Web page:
Aside from knowing that e-commerce won’t stop escalating and stealing business from stores, retailers don’t have a very clear vision of how holiday 2020 will unfold in the U.S.
The usual barometers for forecasting business can’t be relied upon due to the devastating pandemic and its impact on employment, store closings and reopenings, Wall Street and bankruptcies, not to mention the national angst over the presidential election.
While there’s understandable hesitancy about forecasting retail performance in the second half, store executives and industry analysts do paint a picture in terms of the timing of their holiday marketing and price promotions, and how Black Friday, Cyber Monday, and other pivotal shopping days during the fourth quarter could be different this year.
Based on opinions from experts, here’s how holiday 2020 is seen unfolding:
• Retailers including Best Buy Co. Inc., Kohl’s Corp., Target Corp. and Walmart Inc. will start to encourage holiday shopping earlier, in mid-October, rather than right after Halloween as widely seen in recent years, to ease shipping burdens from increased online ordering and get a jump on some of the competition.
• Flash sales will make a comeback online.
• Doorbusters at brick-and-mortar stores become reserved compared to past years, to avoid stampedes at opening hours and maintain social distancing. Fewer people will camp outside stores for first dibs on deals.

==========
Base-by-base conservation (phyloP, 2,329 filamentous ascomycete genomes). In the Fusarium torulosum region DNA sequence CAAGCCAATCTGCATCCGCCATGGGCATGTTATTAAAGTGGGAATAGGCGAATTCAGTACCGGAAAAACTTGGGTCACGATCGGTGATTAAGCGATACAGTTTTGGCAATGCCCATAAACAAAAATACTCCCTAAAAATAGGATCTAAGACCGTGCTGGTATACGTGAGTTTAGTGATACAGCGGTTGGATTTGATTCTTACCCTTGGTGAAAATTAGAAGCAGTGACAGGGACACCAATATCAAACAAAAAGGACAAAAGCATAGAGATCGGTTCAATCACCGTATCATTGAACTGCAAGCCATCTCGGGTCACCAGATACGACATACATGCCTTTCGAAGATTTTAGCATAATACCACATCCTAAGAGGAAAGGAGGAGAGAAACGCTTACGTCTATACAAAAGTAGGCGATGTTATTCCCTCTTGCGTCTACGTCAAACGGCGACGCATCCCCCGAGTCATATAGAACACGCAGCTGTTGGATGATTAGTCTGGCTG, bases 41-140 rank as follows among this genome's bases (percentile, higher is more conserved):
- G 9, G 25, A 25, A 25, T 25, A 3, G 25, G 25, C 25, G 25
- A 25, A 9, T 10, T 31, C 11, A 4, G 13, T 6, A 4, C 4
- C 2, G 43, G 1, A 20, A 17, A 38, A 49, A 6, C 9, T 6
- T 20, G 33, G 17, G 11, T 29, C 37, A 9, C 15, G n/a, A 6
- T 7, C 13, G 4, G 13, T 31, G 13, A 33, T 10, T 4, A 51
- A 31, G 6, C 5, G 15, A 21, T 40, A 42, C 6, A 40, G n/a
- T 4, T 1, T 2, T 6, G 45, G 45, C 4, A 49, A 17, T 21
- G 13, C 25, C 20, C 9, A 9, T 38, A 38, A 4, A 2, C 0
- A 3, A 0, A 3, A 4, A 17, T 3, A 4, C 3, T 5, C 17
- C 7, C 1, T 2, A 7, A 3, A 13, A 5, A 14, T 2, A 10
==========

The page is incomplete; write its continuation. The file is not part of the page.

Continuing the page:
• There won’t be the sharp peaks and troughs in sale velocity as seen in past years. The usual lull in shopping that occurs after Black Friday weekend and Cyber Monday, and lasts for about two weeks, won’t be as noticeable.
• There will be less of the last-minute rush the week before Christmas due to the shift toward greater online shopping requiring consumers to order well in advance of Christmas so the gifts they buy arrive before the holiday.
• Target, Walmart and many other retailers have decided to stayed closed on Thanksgiving Day, which would shift some spending to Black Friday weekend and pre-Thanksgiving events. According to Kylee Magno, principle analyst at Astound Commerce, that could level the playing field somewhat and help retailers that never did open their doors on Thanksgiving.
• Key categories and items are expected to include home furnishings and decor; kitchen products; comfy clothes like loungewear, sweats, ath-leisure and T-shirts; home office equipment; technology; streaming services; patio furniture; do-it-yourself items, and puzzles and games. Fashion, particularly party dresses, eveningwear, workwear and tailored clothes, as well as luggage and travel-related items take a backseat.
• Shipping companies, the U.S. Postal Service, contact and fulfillment centers will be overtaxed, so it will be wise for consumers to order early. Same-day delivery options will increase to ease shipping burdens.